$600K treasure map find in attic
A "PRICELESS" rare map of Australia that was understood to be lost forever has been discovered in an attic and returned to its permanent home.
Unearthed in 2010 in storage in Sweden where it spent most of its life, the 350-year-old map, Archipelagus Orientalis (Eastern Archipelago), was created by renowned cartographer, Joan Blaeu, in 1659.
An Antiquarian bookseller is believed to have owned a pile of maps and books and after going out of business in the 1950s the treasure was buried away. When the map was discovered again in 2010, the owners weren't aware of the map's rarity. They only realised when it went for sale at auction.
"I think someone stumbled onto treasure," Dr Martin Woods, Curator of Maps at the National Library of Australia, told news.com.au.
The identity of the lucky seller has not been made clear.
After a number of years in restoration, the map is on display in the Library's Treasures Gallery until mid next year.
It is believed to be only one of two known surviving copies. The National Library of Australia acquired it in 2013 for a whopping approximate price of $600,000.
At the time of its creation, the map was the most current reflection of Australia - Captain Cook had yet to sail its seas. The map would have been used as a decorative piece and were often given as diplomatic gifts.
It is the first to put Tasmania on the map, quite literally, following the findings of Abel Janszoon Tasman during his explorations in 1642-1643 and 1644. It also includes the first reporting of New Zealand.
The template was changed when Cook discovered the east coast of Australia in 1770.
The map is the same map as a rare 17th-Century wall map of Australia that survived for more than 350 years in a private home in Italy. The map is believed to have remained since the late 19th-Century. It sold for more than AU$425,000 earlier this year.
"The map is possibly one of two known surviving copies in this state. Its rarity and academic significance adds to the value," Sotheby's spokesperson for Books and Manuscripts, Cecilie Gasseholm, told news.com.au.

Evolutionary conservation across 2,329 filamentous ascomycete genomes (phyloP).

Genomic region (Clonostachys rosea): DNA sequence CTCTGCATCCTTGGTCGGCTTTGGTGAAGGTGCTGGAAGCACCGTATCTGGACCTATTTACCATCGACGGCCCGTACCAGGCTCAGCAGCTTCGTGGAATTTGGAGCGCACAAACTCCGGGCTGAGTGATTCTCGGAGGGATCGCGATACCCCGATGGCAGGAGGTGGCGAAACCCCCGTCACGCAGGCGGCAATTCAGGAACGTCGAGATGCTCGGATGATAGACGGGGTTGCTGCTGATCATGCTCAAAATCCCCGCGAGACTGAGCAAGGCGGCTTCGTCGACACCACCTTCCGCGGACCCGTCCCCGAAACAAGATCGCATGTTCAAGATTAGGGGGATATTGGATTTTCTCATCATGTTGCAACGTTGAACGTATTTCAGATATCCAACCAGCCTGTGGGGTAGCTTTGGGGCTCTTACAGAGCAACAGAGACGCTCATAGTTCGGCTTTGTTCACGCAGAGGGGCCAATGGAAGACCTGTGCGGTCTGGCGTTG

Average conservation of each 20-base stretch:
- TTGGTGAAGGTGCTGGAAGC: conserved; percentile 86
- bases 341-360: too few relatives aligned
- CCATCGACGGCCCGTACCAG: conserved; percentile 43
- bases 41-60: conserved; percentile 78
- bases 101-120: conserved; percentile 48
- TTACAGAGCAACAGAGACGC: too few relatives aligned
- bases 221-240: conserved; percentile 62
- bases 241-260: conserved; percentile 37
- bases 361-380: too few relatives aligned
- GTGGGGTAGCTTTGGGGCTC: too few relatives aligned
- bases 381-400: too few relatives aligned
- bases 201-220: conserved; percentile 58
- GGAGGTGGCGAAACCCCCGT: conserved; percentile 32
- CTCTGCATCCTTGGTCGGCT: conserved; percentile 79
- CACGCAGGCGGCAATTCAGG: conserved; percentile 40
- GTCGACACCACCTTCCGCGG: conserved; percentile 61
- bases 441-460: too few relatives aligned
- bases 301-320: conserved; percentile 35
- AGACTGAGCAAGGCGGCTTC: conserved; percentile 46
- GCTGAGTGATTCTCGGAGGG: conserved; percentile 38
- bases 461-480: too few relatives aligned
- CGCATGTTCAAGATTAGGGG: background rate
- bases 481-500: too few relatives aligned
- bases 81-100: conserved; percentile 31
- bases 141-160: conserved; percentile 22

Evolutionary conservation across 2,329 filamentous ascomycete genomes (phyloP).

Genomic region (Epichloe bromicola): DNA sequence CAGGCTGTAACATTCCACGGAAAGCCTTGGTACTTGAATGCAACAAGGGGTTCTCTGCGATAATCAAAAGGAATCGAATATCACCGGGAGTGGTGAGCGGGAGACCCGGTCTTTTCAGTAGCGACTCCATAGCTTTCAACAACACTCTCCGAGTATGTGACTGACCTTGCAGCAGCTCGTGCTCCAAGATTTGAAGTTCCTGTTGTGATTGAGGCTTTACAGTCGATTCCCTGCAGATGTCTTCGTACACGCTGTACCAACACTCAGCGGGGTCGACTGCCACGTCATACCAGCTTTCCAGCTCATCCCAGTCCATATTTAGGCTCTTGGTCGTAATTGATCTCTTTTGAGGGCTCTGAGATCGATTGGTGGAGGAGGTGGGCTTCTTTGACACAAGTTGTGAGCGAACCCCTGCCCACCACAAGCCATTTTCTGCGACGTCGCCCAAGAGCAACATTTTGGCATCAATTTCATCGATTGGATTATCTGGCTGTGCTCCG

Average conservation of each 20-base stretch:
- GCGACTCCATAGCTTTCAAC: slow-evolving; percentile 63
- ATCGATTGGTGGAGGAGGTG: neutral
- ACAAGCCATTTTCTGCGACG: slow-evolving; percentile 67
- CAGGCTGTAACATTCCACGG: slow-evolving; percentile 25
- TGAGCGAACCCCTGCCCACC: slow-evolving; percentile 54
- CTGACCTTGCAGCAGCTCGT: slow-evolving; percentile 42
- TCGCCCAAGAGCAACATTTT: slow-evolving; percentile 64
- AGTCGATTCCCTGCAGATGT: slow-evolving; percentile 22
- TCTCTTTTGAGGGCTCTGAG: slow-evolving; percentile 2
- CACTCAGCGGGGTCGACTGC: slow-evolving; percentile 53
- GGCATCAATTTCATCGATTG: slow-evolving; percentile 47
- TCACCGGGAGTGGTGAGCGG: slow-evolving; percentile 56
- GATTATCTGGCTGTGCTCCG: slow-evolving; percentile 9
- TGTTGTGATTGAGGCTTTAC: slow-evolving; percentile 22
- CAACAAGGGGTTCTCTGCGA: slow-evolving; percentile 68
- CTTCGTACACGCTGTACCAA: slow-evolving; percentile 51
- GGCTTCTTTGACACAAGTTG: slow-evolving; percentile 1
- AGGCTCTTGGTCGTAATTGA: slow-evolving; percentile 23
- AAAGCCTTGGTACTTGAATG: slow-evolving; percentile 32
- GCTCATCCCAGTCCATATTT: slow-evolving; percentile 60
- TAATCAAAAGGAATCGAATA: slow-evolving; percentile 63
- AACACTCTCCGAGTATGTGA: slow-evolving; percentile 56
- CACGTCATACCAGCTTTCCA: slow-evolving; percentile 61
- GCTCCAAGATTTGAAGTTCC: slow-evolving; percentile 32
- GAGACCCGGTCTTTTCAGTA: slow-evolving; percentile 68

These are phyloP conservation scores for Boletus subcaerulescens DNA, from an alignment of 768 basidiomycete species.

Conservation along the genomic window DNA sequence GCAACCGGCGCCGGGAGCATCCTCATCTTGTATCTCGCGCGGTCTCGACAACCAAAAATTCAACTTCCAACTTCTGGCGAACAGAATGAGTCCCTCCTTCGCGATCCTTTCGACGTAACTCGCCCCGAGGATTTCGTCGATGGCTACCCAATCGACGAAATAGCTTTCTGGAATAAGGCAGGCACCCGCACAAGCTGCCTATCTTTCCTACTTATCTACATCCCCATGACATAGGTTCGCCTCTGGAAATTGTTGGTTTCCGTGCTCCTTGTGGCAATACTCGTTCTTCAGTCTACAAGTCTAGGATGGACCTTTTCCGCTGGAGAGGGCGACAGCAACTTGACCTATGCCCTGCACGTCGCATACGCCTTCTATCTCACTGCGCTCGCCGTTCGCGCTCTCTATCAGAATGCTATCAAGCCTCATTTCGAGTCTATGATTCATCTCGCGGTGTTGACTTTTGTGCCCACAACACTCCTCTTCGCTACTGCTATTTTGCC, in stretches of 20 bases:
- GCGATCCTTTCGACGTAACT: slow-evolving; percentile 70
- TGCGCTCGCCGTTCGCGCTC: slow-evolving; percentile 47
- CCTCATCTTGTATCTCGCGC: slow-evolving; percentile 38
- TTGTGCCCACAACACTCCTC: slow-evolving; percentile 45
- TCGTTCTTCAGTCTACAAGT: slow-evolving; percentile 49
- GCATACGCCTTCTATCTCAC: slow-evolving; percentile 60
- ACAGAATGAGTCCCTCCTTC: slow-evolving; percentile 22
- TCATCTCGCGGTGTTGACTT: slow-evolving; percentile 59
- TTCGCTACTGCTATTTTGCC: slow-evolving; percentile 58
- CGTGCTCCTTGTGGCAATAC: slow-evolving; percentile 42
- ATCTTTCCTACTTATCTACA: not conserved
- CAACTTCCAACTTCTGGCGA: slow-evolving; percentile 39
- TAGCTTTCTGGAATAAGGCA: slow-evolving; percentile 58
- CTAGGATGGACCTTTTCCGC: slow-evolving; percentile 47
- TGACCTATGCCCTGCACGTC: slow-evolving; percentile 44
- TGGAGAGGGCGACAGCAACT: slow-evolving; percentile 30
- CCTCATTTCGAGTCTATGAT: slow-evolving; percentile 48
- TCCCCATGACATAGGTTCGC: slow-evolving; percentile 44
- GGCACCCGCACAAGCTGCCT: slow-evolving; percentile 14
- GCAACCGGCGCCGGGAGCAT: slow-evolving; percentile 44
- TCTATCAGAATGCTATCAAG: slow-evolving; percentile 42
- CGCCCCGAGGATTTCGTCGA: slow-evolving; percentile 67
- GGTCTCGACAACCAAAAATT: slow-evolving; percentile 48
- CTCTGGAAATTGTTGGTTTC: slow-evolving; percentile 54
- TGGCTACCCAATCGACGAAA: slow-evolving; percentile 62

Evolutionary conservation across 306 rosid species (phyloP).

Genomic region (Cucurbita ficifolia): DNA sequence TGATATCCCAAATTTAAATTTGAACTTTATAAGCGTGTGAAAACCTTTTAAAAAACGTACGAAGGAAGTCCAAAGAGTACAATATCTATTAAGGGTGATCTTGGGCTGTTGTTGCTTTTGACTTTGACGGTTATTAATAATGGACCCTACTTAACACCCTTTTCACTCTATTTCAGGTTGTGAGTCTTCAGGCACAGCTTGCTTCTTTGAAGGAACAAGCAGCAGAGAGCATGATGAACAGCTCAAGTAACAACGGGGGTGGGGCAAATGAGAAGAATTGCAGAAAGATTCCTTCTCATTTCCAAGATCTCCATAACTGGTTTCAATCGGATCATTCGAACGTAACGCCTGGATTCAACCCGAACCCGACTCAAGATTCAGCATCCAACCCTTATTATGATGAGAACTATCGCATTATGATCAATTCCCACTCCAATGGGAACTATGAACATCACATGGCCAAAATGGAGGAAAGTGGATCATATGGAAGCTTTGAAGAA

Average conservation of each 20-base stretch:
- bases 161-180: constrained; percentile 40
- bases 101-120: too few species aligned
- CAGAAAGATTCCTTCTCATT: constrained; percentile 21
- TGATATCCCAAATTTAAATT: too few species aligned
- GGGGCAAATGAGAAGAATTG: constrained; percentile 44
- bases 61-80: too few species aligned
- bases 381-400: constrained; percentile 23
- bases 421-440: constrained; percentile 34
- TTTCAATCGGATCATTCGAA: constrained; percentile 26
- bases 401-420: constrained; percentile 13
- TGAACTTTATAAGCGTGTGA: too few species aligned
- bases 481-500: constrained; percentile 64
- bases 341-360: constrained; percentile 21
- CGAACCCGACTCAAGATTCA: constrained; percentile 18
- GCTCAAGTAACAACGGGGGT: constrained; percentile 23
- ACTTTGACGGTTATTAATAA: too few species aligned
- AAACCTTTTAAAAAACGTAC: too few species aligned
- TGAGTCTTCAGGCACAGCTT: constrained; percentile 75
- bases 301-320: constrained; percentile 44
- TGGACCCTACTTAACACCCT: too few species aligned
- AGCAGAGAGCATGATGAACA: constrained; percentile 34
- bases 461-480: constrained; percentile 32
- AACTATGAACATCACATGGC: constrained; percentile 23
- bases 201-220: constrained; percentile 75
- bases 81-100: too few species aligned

Abel Tasman spotted the west coast of Tasmania on November 24, 1642, naming his discovery Van Diemen's Land, after Antonio van Diemen, Governor-General of the Dutch East Indies.
He set foot on its shores in Blackman Bay, approximately 50 kilometres east of metropolitan Hobart, and proceeded to plant the Dutch flag in his newly discovered land.
He returned on a second voyage in 1644, mapping the north coast of Australia and "making observations". Tasman gave Australia the name New Holland, which remained popular until the mid-1850s. Just a few years later, Tasman's discoveries would be added to the map.
"This means that the discoveries by Tasman were recorded in this magnificent map less than 20 years later," Sotheby's spokesperson for Books and Manuscripts, Cecilie Gasseholm, told news.com.au.
Despite basically discovering an entire new country, the Dutch were disappointed by Tasman's explorations; to them he returned empty-handed, he hadn't found a useful shipping route and didn't fully explore this new land.
After this, for more than 100 years, until James Cook's explorations in 1770 and the subsequent landing of the First Fleet in 1788, Australia was largely untouched by Europeans.
According to Sotheby's, who are auctioning the maps, Joan Blaeu was the leading atlas and map publisher of his generation in Amsterdam at the time.
Blaeu had privileged access to the company's charts and archives, and so had access to the most up to date information.
Mr Fattorini said the map is significant because it shows how close the Dutch came to mapping and colonising the entire continent.
Cook is credited with the first recorded European contact with the eastern coastline of Australia but it was in fact the Dutch who had done the hard yards.
The map was located in a private residence in central Italy, minimising the movements of the map which may have played a part in its survival.
Wall-maps often have a poor survival rate, Mr Fattorini said, as they were often readily.
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